Nigel Prince is now general manager for managed services at Fujitsu New Zealand. He was deputy director general corporate services for the Ministry for Primary Industries for more than four years.
The ministry was formed from the merger of the Ministry of Agriculture and Forestry (of which he was the CIO) and the Ministry of Fisheries. He was responsible for finance, IT, HR and legal. Prince was also CIO of NZ Post in 2004 to 2006.
Candace Kinser, CEO of The New Zealand Technology Industry Association, joins the panel of judges for the Talent Unleashed Awards 2014, which include Virgin founder Sir Richard Branson and Apple co-founder Steve Wozniak.
We expect the ICT sector in New Zealand to be the biggest contributor to the country's GDP by 2020.
The awards aim to encourage technology professionals across the Asia-Pacific region to stand up and be recognised. “We expect the ICT sector in New Zealand to be the biggest contributor to the country's GDP by 2020,” says Kinser. “In New Zealand innovation is the priority. R&D spending is up 18.9 per cent over the past two years and New Zealand’s high-tech manufacturing companies are spending on average 8 per cent of revenues on R&D.”
Kinser has also joined the board of EROAD. She is the fourth independent director on the board, joining Ports of Auckland CEO Tony Gibson, managing director of Triple T Consulting Sean Keane, and chairman Michael Bushby. CEO Steven Newman is EROAD’s fifth director.
“I’m fascinated by ways in which geospatial technology can enable people in new ways,” says Kinser, who is a member of the Government Geospatial Executive Group.
Nick Hearn is leaving the sales and marketing director NZ role at SAS, and is joining Lab360 in July. Hearn has been with SAS for eight years.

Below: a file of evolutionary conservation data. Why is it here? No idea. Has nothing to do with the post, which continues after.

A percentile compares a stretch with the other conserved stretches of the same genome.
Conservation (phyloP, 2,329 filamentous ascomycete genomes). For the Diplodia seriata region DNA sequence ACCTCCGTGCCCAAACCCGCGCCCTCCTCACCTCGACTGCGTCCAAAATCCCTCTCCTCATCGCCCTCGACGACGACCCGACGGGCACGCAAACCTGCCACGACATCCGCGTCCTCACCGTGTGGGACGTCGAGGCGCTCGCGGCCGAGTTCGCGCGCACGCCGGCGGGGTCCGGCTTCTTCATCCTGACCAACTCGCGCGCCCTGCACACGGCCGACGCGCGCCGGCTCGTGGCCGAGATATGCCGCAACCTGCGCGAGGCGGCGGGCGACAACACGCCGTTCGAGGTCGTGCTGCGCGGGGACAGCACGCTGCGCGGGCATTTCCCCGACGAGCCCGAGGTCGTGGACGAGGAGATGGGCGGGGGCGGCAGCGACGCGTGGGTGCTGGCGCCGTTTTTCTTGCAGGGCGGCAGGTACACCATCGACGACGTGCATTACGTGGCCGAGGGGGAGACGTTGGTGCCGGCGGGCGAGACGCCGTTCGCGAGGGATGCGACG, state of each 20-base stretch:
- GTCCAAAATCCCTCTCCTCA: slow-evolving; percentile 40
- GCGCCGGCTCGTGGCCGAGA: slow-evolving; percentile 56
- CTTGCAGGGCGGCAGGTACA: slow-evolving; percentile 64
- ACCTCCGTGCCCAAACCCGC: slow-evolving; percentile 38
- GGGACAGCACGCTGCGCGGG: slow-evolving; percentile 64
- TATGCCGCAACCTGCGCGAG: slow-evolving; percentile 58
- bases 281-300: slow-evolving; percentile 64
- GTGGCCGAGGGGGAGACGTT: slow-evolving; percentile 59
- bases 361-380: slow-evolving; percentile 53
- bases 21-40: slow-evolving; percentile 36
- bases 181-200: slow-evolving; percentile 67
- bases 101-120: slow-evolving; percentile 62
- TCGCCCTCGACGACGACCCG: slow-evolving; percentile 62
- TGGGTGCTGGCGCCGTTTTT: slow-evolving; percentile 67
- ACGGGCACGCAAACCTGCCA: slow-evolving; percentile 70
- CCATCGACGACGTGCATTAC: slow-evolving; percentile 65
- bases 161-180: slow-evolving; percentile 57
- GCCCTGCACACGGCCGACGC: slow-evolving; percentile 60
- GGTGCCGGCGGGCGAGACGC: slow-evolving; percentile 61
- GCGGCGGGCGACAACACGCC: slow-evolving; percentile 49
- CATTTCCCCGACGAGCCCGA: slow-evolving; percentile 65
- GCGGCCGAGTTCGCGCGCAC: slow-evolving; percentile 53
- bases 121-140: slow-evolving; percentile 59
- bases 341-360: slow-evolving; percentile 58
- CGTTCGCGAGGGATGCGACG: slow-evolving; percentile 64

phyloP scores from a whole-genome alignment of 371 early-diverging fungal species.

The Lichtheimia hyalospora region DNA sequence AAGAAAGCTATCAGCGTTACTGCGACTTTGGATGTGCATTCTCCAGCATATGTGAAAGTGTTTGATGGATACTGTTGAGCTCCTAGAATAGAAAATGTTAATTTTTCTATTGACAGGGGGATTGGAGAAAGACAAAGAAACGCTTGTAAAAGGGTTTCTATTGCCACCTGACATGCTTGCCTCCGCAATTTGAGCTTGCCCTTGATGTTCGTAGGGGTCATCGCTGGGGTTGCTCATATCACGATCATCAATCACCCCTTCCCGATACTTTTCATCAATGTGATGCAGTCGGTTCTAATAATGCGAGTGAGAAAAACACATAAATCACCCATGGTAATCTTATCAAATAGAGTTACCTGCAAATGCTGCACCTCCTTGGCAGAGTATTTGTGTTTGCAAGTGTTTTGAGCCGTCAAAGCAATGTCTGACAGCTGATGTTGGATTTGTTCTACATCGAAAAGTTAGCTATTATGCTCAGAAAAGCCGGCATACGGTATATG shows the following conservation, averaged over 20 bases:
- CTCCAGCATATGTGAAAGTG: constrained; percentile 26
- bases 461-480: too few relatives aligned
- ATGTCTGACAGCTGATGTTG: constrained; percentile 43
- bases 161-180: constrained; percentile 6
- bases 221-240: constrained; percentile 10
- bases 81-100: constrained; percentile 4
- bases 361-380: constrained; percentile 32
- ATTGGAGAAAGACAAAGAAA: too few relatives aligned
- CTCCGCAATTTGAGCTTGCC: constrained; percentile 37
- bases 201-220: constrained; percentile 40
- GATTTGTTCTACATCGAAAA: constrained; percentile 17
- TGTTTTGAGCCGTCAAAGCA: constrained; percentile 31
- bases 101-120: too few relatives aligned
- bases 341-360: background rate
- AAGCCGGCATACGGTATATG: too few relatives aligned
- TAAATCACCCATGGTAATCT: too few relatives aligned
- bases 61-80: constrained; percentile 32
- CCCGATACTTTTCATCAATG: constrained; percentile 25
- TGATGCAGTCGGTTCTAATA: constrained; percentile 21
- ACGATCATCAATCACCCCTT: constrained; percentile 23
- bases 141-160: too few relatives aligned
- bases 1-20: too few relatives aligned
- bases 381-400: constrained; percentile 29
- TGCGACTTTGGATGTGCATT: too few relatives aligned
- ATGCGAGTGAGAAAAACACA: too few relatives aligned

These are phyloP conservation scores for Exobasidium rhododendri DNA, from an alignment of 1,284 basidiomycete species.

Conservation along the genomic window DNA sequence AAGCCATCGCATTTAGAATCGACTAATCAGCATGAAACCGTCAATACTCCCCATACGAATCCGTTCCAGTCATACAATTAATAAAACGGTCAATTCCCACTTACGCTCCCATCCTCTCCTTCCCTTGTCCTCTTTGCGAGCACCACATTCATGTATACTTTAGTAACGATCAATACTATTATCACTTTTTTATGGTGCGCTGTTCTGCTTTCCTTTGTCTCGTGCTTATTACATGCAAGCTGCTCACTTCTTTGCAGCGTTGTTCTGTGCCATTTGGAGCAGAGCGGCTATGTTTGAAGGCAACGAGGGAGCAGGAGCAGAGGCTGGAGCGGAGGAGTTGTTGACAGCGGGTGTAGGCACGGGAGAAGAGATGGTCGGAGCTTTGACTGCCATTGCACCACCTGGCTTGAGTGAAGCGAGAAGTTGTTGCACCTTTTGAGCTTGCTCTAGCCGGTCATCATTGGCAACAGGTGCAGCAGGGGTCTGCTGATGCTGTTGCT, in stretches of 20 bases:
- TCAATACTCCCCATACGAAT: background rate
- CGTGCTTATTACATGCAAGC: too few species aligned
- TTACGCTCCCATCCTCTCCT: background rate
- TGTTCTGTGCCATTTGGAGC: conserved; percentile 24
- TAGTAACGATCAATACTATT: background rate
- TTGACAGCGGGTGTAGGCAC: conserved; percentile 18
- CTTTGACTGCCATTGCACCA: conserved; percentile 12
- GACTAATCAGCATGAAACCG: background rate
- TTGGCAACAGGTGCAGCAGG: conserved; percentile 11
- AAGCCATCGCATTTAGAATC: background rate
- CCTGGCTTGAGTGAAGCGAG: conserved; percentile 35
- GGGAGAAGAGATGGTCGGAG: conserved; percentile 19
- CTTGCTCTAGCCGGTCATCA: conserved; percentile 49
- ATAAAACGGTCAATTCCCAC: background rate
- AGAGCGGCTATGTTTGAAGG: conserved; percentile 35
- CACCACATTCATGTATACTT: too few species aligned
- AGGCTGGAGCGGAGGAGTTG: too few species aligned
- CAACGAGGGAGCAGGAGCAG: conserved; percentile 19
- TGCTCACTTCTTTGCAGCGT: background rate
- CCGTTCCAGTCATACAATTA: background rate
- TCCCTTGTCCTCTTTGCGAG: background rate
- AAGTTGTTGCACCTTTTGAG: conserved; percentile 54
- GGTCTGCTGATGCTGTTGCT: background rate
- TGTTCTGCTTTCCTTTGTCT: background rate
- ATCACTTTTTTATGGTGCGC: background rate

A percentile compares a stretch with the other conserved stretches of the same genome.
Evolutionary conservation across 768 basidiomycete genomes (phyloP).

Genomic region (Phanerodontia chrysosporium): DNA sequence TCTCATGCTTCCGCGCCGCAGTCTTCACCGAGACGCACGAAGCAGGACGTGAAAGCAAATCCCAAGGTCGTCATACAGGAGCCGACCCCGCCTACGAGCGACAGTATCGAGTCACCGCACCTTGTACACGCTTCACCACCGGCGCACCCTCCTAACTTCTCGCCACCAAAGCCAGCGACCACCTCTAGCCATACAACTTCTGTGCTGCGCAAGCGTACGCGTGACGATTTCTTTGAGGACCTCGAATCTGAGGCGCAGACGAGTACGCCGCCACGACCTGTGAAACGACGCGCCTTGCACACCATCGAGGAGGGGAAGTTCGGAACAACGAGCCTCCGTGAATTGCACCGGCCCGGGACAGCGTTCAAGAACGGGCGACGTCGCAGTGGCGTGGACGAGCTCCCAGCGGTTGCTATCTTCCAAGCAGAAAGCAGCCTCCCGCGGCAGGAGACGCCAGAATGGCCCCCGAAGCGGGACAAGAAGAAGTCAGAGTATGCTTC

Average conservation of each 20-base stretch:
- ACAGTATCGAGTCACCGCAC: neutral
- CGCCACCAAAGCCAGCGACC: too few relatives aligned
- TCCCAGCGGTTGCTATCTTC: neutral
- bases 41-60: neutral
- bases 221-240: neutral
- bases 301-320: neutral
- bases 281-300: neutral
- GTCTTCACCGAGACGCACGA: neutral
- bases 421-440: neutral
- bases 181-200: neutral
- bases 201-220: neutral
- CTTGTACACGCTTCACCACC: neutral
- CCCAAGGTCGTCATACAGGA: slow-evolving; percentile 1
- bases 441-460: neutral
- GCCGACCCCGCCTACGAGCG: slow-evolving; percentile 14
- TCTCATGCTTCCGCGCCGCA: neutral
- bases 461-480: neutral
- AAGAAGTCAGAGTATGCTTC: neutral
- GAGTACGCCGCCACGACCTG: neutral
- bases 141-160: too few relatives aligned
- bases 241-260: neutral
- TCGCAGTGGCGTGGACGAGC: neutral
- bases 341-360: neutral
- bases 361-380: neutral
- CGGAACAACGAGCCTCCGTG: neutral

“Data driven insight has grown rapidly in importance and relevance,” says Hearn of his move to Lab360, which provides data analytic services. “Lab360's focus is on using data and customer intelligence to deliver measurable results. Its unique value proposition is to merge organisations with insights gained from New Zealand’s largest source of consumer data – the Fly Buys database of LoyaltyNZ."
PSODA CEO shares lessons for Kiwi start-ups
Bruce Aylward, CEO and founder of PSODA, a Wellington-based provider of cloud portfolio, programme and project management (PPM), says the company grew 71 per cent in the last financial year.
Aylward, who founded the company in 2006, is also set to sign up PSODA’s first customers in Asia.
“Our revenue from overseas clients is now 40 per cent, but with these latest developments we’re hoping to increase this to 60 per cent in the next year,” he tells CIO New Zealand. “But you don’t get to experience such result without learning a few lessons along the way.”
Always follow up on leads – don’t let them lie around and get out of date
He lists three pieces of advice for other Kiwi firms looking to grow, especially offshore:
“A key to our success has been our persistence in pursuing overseas markets. It’s not something you can do in one go – you need to go back and try again until you make it.”
Leverage other people’s networks
“Working with New Zealand Trade and Enterprise (NZTE) in Singapore, we were able to get introductions to good potentials customers. If we had gone in by ourselves, it would have taken us years to make those connections.”
Follow-up on leads
“Always follow up on leads – don’t let them lie around and get out of date.”
He highlights the importance of focusing on service. “We don’t prescribe how our products should fit into a customer’s organisation – instead we adapt our tools to suit their business.
“We also bring all the tools our customers need to do their jobs together in one place. They don’t have to go to four or five different locations to find the things they need to complete different tasks,” he says.
An area that should be given more focus is marketing and working with partners. Aylward says PSODA built a network of partners to take care of different geographical regions.
“Our partners manage sales, implementation, service and support in areas where do not have presence, which means we don’t need to open offices in each new market we want to enter. The only challenge has been to ensure our partners maintain the same level of service as we’ve been giving our customers.”
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